The University of Nice was in the 1970s a stronghold of the Bourbaki group. My teachers were J. Dieudonné, L. Boutet de Monvel, A. Douady during my undergraduate studies; they succeeded in convincing me of the superiority of Poincaré on Hilbert... For opinions (which I share) about the Bourbaki "school"  here are a few interesting texts:

And, talking about Arnol'd: here is a text by  Leonid Polterovich " Remembering Vladimir Arnold"  arnold4.pdf

Scientific Profile

I strongly believe in the absence of barriers between "pure" and "applied" mathematics and in the encouragement of links between them. Interdisciplinarity has led to the greatest achievements in Science: Isaac Newton and Henri Poincaré are only two examples, among the brightest. We are fortunately witnessing a return of these ideals which had been somewhat forgotten during part of the past century. Here is one of my favorite quotations (it is due to Bertrand Russell in "The Study of Mathematics"):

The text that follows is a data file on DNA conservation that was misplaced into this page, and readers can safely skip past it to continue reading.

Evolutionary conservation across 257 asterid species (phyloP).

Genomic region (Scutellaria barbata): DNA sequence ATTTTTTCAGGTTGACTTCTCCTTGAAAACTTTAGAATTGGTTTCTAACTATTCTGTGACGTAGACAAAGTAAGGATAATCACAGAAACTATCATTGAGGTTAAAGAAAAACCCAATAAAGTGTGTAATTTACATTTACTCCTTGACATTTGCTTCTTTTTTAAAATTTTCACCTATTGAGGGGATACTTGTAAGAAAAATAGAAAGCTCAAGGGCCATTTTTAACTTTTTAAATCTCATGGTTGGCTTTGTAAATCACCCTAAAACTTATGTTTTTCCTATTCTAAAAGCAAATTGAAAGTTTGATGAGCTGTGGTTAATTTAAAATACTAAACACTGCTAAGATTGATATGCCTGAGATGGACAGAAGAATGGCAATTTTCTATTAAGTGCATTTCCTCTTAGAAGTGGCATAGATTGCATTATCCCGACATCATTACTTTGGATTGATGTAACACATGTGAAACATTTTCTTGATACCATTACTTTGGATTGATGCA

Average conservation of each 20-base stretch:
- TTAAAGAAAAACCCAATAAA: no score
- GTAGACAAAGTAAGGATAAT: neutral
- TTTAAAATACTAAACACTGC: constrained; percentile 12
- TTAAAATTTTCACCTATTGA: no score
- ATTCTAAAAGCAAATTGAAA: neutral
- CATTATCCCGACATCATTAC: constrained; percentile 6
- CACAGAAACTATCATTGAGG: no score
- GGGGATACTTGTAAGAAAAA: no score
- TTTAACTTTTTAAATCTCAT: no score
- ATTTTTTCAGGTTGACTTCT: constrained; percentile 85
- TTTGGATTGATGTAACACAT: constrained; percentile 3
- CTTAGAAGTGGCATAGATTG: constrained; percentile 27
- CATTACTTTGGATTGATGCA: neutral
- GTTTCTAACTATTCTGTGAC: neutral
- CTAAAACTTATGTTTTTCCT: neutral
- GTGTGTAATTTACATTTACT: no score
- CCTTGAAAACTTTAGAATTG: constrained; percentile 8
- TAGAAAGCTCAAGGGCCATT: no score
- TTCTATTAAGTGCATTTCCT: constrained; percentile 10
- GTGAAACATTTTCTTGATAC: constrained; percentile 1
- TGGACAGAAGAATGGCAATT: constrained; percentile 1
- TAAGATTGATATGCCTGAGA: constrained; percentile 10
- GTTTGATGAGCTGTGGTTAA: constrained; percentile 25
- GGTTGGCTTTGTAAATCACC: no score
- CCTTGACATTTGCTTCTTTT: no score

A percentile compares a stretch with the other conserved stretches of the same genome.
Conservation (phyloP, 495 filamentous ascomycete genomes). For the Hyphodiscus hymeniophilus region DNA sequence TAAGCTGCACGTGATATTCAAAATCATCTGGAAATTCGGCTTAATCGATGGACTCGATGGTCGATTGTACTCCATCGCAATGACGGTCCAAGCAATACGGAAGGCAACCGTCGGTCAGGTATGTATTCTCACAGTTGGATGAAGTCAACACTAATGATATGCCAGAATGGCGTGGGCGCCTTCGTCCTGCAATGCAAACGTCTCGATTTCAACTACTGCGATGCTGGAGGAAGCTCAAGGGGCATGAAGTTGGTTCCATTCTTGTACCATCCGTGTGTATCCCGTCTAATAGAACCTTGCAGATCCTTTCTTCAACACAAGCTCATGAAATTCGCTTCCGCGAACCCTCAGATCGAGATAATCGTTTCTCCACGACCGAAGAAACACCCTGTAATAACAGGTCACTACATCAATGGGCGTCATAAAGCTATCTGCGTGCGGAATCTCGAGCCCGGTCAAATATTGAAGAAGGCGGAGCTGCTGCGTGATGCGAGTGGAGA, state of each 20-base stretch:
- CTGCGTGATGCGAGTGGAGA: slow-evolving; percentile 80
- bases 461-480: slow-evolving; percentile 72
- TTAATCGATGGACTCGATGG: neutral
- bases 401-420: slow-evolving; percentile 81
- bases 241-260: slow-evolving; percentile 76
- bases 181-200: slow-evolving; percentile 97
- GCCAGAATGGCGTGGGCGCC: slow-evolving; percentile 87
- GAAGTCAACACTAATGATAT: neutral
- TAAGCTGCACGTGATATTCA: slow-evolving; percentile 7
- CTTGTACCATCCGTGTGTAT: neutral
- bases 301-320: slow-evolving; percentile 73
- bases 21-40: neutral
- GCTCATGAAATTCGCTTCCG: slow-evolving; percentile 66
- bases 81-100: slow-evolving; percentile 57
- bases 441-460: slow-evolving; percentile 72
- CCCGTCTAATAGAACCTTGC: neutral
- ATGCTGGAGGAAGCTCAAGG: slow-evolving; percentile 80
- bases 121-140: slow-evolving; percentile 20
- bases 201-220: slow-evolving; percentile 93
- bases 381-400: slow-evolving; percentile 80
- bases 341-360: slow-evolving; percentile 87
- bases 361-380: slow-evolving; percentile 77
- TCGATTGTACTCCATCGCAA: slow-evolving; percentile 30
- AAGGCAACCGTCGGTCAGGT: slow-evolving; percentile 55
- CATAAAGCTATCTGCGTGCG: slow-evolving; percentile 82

"Mathematics, rightly viewed, possesses not only truth, but supreme beauty -- a beauty cold and austere, like that of sculpture, without appeal to any part of our weaker nature, without the gorgeous trappings of painting or music, yet sublimely pure, and capable of a stern perfection such as only the greatest art can show."

My main areas of interest and research are:

  • Harmonic analysis in symplectic spaces: Feichtinger's theory of modulation spaces, partial differential equations (including pseudo-differential calculus and microlocal analysis), applications to time-frequency analysis;
  • Symplectic geometry and topology (symplectic and Lagrangian path intersection indices: Maslov index, Conley-Zehnder index, etc...) and their relations with the theory of the metaplectic group;
  • Mathematical physics, especially quantum mechanics and its semi-classical formulations; "dequantization".
  • The interplay between time-freequency analysis (also called Gabor analysis) and phase-space quantum mechanics;